Neuropsychology and ophthalmology
Psychology and Fabry disease
The information on this page is tailored for neurologists, ophthalmologists and mental health professionals. For more detailed information on the cause, inheritance, diagnosis and management of Fabry disease, please refer to our ‘About Fabry disease’ page.
Frequency of depression in Fabry disease
Psychological difficulties are common in Fabry disease. Patients have been found to score significantly worse than the general population on measures of both depression and anxiety, placing them in the lower quarter of the population for mental health.
Other psychiatric conditions such as psychosis and personality changes have also been documented.1 Importantly, these complications also extend to children, especially in classic-onset Fabry disease where disease manifestations arise in the first decade of life. Children with Fabry disease are known to experience poorer quality of life compared to their healthy counterparts.2,3
The largest survey assessing depression in Fabry disease (n=184) found that 46% of respondents had clinically significant depression, with 28% suffering from severe depression.4 Further to this, the only study investigating psychological manifestations of Fabry disease in children found that 21% reported symptoms compatible with clinical depression.4
Factors associated with depression
It is difficult to know whether depression in Fabry disease arises from pathophysiology of the disease itself, or from difficulties in coping with the severe and variable symptoms.4
Most studies analysing depression in Fabry disease have linked its occurrence to both disease-specific and non-specific factors. Among the former, neuropathic pain has been independently associated with depressive symptoms. Another study identified that life interference due to disease symptoms was the strongest predictor for the development of depression and other psychiatric disorders, and that severe painful neuropathy, pain crises and anhidrosis were the most significant symptoms driving this association.4 Non-disease-specific factors associated with depression in Fabry disease include being single, being divorced/widowed, having financial difficulties and perceiving a lack of social support.4 In children, depression is most likely explained by the psychological distress related to living with a chronic, progressive, painful illness.4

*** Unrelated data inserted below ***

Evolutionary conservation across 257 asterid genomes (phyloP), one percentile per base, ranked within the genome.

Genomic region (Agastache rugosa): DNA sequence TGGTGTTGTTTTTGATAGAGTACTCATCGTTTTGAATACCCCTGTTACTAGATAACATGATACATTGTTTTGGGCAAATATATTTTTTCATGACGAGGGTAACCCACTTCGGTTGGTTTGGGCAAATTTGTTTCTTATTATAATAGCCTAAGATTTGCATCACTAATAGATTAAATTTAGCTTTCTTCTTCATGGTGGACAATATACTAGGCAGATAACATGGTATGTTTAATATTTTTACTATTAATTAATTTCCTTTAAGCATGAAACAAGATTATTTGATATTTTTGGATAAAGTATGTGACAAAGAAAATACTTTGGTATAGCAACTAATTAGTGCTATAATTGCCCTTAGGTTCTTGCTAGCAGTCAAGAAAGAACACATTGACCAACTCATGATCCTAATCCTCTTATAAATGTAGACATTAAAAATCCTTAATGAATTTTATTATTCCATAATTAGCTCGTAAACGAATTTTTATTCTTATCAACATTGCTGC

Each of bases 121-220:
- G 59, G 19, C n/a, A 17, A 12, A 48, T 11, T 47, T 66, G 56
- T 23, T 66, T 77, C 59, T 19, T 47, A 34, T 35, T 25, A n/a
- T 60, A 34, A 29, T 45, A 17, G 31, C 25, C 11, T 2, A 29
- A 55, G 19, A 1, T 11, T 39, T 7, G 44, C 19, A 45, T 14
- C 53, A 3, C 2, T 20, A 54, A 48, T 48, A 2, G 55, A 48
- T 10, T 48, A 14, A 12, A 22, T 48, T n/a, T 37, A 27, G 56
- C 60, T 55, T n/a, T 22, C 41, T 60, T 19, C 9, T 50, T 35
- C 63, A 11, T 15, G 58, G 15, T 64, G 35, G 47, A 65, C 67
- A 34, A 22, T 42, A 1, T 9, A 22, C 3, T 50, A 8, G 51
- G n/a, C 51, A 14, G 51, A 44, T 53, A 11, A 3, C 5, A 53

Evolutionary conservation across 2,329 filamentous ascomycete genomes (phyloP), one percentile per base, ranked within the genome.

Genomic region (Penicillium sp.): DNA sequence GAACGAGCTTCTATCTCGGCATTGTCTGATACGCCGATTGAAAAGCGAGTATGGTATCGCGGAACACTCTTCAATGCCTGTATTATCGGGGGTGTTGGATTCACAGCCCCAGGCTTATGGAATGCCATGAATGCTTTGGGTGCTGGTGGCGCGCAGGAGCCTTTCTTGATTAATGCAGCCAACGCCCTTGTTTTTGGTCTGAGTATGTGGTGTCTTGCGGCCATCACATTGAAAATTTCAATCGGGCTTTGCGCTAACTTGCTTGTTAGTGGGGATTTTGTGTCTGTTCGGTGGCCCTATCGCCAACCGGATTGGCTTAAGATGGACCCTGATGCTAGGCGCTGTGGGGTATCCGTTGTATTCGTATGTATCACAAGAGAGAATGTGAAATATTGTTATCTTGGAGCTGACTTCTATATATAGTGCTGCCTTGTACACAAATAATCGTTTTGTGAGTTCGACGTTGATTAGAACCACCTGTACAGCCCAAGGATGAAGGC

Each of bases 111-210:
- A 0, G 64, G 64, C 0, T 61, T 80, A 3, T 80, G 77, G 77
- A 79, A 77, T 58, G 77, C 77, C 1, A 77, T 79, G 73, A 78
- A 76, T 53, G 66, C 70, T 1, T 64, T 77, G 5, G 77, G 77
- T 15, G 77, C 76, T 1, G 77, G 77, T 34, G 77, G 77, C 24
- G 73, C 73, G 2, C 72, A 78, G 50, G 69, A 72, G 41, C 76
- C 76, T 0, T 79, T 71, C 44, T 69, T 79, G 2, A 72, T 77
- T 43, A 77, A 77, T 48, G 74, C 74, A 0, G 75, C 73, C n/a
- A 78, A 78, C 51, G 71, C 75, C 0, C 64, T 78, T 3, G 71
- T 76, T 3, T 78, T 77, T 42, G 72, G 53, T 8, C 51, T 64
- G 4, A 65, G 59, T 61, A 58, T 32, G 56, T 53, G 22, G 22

Neurobiology of pain and depression
The relationship between neuropathic pain and depression in Fabry disease is highly important and represents a clear neurobiological matrix.4 We know that in classic-onset Fabry disease, pain is frequent, occurs early and is often severe. As a biologically complex phenomenon, pain activates several brain regions within the limbic system that overlap with emotional processing centres that are also affected in depression. Over time, chronic pain may lead to functional and structural alterations in these areas of the central nervous system, contributing to the presence of depressive symptoms.4
- Bolsover FE, Murphy E, Cipolotti L, et al. Cognitive dysfunction and depression in Fabry disease: a systematic review. J Inherit Metab Dis. 2014;37:177–187.
- Bugescu N, Naylor PE, Hudson K, et al. The psychosocial impact of Fabry disease on pediatric patients. J Paediatr Genet. 2016;5:141–149.
- Germain DP. Fabry disease. Orphanet J Rare Dis. 2010;5:30.
- Chertcoff A, Cejas LL, Marchesoni C, et al. Depression: the hidden problem in Fabry disease. J Inborn Errors. 2021;9:1–7.
Neurology and Fabry disease
Ophthalmology and Fabry disease